Missouri Lt. Gov. Mike Kehoe appeared at the Pettis County Pachyderms' weekly meeting at Best Western Friday and spoke in favor of Proposition D.

Kehoe explained to KSIS why he favors the 10-cent gas tax hike.

"Twelve years ago, I served on a Missouri Highway Commission for five years, it's pretty much why I ran for State Senate is to just try to get Missourians and the Legislature specifically to understand how large our highway system is, and what find of funding it takes to keep it in shape," Kehoe said.

"Prop D would propose a 2 1/2 cents a gallon (increase) a year for four years, so after four years, it would be 10 cents a gallon. That's about a buck, 25 ($1.25 per month) to the average family, so we thought that was a good Show-Me State incremental approach to getting where we need to be," Kehoe told KSIS.

"We think it's reasonable, but it's for Missouri citizens. We've got to do something, most people agree with that, and we want to put this option in front of them," he said.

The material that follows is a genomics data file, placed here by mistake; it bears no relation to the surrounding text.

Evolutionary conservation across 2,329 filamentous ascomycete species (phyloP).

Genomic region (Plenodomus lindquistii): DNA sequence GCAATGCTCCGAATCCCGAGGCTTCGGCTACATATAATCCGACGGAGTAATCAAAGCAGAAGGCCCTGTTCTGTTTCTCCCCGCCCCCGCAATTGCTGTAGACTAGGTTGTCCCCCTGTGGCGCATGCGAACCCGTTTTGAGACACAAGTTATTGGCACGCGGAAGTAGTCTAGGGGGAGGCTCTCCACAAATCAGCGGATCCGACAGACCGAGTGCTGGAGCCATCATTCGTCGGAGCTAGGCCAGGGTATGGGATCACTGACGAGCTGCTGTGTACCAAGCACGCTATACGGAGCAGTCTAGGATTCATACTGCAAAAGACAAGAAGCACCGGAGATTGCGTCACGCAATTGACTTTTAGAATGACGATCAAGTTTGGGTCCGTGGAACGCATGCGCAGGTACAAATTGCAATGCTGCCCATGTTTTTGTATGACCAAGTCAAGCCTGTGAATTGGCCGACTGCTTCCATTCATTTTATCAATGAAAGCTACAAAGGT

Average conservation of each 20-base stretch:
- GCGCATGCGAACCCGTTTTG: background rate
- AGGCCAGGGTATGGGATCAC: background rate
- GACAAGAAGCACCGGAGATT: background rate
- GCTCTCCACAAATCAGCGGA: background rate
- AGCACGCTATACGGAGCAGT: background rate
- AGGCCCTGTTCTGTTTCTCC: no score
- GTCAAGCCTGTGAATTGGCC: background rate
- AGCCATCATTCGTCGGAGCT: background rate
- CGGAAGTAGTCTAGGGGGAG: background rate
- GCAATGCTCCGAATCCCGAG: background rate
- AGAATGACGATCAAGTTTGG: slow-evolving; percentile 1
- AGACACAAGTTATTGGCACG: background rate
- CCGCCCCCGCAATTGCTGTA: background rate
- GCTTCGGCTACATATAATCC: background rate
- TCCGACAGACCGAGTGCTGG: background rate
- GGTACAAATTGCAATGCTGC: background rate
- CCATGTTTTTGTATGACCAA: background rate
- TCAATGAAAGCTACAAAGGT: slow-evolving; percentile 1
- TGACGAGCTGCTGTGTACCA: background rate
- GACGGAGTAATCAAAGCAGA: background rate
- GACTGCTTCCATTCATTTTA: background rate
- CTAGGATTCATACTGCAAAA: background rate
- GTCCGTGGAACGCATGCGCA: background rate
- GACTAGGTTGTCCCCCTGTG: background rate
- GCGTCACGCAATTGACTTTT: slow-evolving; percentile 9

A return on the investment from the tax increase will yield dollars for the Pettis County area, Kehoe noted."The gas tax of today, including the gas tax under Prop D, would be a 70-30 split.  So 70 percent goes to MoDOT, and 30 percent goes to counties and cities. I would encourage folks to go to safermo.com. On there, they can find a drop-down menu that will show exactly what Pettis County or Sedalia or any other of the surrounding communities will get  under that 30 percent distribution," the lieutenant governor said. "So we're trying to be very transparent."

Kehoe added that the 70 percent that stays with MoDOT goes to the 19 regional planning partners, and Pettis County and Sedalia are part of a regional planning committee, so there'll be local input on those projects as well.

"We want to make sure citizens pick the projects, not politicians and engineers." Lt. Gov. Kehoe said.

The last gas tax hike (17 cents) was implemented 22 years ago under Gov. Ashcroft, he noted.

"We've been kicking the can down the road for 22 years, and for most families (or  companies), if you haven't had an increase in 22 years, it's pretty hard to make things work. So we think we should give them the opportunity to get it right," Kehoe concluded.